Masochistic Perceptions, Trials and Truths

These are my cyberfied cerebral synapses ricocheting off reality as I perceive it: thoughts, opinions, passions, rants, art and poetry...

Tuesday, August 29, 2006

It Is Written…

I’ve been doing a lot of book talk with friends as of late, particularly pertaining to social prophesises. I’m amazed of how people will take vague Biblical translations and apply it to events in our world where we have in our common possession works of literature that seem far more exact and appropriate. I would attach a far more divine nature to Orwell’s 1984 or Huxley’s A Brave New World than I would to the Book of Revelations.

Perhaps what is most frightening is the display of faith demonstrated by people. This is the problem I have always had with religion in that simply “having faith” in those things I do not understand or that may not seem quite right to me just does not jive with the cynic that exists within my cognitive realm. Just as people give blind obedience and trust to religion, so too do they to their governments and media in Western nations. The hypothesis I have made based on years of education and social observation is that, here in the West, everything is set up to maintain the status quo. In doing so, people might grumble, but, overall, seem relatively content with their lot in life, dulling their senses with pop culture to the extent that they arrive at some form of inertia.

This inertia is both a physical and developmental/action embodiment. The physical inertia is certainly evident in the rise of obesity in both adults and children in Western nations.

The latter developmental/action inertia is evident in people’s unwillingness to think or take action on those things necessary. In Canada, we don’t act unless it’s choreographed first by the media or embarked upon by the Government. To quote Noam Chomsky: “States are not moral agents, people are, and can impose moral standards on powerful institutions.” This imposition is largely absent from our world as can been seen clearly in our priorities. For example, how much do we spend on things like cable/satellite television, cell phones and other conveniences versus donations to organisations dedicated to fighting poverty, provide education and clean drinking water in the Third World, etc.?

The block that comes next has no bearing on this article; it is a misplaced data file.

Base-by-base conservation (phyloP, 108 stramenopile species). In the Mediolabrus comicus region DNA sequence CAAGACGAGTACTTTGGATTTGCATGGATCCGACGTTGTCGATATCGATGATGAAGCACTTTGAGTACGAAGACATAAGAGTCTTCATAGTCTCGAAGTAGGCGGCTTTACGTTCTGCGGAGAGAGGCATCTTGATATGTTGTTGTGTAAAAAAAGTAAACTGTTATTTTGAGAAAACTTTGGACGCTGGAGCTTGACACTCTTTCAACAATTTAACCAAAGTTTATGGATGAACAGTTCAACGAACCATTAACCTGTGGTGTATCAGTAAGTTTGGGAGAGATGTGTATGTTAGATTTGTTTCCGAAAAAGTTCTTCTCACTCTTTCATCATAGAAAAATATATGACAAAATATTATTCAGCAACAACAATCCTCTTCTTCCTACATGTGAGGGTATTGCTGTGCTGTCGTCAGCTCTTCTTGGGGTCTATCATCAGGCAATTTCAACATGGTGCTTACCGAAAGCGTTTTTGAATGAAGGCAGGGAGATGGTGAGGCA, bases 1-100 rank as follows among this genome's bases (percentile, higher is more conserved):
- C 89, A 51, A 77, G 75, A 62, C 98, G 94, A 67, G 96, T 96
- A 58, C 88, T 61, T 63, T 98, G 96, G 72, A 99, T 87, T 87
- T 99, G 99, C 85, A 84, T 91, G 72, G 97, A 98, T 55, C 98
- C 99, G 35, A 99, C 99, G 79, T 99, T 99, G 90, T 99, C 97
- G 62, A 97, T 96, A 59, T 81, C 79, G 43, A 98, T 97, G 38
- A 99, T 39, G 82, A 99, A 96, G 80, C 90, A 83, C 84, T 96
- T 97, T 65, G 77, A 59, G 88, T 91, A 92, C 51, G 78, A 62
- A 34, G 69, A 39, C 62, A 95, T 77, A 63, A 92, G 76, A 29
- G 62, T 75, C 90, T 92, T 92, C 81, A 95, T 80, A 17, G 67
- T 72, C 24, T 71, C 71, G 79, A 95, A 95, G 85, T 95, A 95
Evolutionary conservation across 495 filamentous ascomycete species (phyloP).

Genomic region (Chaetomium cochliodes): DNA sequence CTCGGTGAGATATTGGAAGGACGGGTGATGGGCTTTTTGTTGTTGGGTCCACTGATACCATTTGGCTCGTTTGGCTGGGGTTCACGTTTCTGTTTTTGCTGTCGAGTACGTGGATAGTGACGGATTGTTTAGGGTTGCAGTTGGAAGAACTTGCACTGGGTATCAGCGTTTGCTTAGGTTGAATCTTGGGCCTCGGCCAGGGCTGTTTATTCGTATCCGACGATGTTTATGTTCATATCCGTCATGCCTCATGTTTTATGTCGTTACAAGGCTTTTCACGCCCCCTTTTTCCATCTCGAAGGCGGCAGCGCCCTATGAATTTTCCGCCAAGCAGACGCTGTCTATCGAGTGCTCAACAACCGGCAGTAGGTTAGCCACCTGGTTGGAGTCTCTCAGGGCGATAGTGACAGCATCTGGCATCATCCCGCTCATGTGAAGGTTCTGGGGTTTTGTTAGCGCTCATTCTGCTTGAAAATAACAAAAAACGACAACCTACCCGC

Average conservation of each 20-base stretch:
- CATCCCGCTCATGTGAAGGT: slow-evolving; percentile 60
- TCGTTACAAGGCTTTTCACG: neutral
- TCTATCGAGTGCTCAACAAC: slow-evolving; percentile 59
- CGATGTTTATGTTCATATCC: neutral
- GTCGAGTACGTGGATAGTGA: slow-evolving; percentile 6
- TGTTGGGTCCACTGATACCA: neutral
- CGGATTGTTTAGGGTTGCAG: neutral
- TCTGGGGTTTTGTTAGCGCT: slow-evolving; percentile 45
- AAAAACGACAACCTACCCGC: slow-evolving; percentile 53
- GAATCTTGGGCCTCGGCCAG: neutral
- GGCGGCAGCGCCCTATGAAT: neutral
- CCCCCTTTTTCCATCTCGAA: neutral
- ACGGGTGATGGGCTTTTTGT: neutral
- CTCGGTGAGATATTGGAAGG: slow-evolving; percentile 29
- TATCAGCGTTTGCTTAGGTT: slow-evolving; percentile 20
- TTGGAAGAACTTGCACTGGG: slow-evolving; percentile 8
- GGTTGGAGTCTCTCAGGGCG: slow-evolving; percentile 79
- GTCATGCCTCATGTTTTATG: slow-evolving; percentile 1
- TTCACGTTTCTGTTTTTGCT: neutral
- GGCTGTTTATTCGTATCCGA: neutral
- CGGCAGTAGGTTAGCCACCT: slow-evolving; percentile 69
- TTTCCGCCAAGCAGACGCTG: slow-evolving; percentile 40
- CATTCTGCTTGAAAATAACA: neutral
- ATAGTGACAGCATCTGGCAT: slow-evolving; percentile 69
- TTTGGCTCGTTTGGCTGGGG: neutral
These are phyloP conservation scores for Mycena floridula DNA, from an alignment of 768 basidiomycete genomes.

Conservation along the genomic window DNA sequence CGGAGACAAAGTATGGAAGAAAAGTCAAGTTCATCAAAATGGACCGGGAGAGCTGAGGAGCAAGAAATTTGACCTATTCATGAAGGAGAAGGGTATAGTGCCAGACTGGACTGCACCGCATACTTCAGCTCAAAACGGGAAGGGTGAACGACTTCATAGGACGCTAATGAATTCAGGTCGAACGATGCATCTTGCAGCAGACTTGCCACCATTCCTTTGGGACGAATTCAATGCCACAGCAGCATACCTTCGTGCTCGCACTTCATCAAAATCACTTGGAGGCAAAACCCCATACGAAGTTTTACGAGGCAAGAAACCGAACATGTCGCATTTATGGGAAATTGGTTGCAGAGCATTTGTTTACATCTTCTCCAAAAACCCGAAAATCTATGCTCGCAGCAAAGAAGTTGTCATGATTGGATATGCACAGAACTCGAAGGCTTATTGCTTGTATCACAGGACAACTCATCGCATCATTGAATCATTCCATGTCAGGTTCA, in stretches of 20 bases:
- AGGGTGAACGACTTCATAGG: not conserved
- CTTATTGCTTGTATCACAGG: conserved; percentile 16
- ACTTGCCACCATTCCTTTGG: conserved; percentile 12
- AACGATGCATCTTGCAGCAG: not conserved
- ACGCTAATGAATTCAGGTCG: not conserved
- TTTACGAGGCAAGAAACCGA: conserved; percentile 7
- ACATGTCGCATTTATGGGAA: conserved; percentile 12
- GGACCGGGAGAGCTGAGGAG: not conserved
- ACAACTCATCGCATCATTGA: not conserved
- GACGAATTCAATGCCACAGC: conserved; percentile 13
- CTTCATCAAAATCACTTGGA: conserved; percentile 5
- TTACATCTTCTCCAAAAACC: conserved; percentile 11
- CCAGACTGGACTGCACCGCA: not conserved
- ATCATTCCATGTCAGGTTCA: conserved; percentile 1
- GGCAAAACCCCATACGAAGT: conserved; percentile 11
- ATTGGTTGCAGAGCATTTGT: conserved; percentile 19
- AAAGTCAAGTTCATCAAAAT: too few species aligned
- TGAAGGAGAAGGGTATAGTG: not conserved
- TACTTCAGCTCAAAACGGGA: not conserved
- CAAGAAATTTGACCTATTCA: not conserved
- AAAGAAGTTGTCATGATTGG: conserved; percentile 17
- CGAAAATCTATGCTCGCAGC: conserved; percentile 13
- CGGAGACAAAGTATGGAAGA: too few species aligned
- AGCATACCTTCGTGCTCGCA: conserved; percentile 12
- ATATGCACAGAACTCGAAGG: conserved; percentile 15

Then there is our blindness to the impositions that these institutions are putting on us here in the West. Certainly look to novels like A Brave New World and how citizens took soma to escape psychological doldrums and tell me that we aren’t seeing this in our growing dependants on anti-depressants. I’m personally a victim of the drug Paxil which I was prescribed for anxiety causing insomnia. Now I continue with the medication because (a) the withdrawal process is horrendous and (b) when off the drug for three months I fall into a deep depression (and I never suffered from depression prior to this). Also, while on this medication, you are deprived from the highs and lows of a normal person. The result: total even keel = status quo.

Next, read 1984 and tell me that this has not come to be the standard of our present day society. Look at how everything is electronically marked – all your banking and personal information is tracked on a hard drive somewhere. Two way security devices in our homes. Security cameras on popular streets. News reports reflecting the proprietor’s perspective instead of objectivity (i.e. listen to the CBC and tell me that this is not the world according to the petit boogies Central Canadian high brow Art and Opera crowd). People are having their children and pets micro chipped so that they may be located at any time. Sure, this is a great effort in making our world safer, but it can also be utilised to darker ends. Read Atwood’s Handmaid’s Tale for a picture of a society where “freedom from” supersedes the “freedom to”. It’s all there in literature, but to quote Karl Marx: “The philosophers have only interpreted the world in various ways; the point, however, is to change it.”

Jean-Paul Sartre told us that “Man is condemned to be free”, and he was correct in saying so. Whether or not we exercise this freedom is really up to us (pardon the irony of saying so) – that is our freedom. Perhaps to go through life not making waves is simple enough and without the stress off many of the lies accepted by the masses. I certainly would begrudge someone for wanting to simply be with friends, chill and do the things that you like to do – fair play. But was not Jane Addams not correct in stating that “The good we secure for ourselves is precarious and uncertain until it is secured for all of us and incorporated into our common life”?


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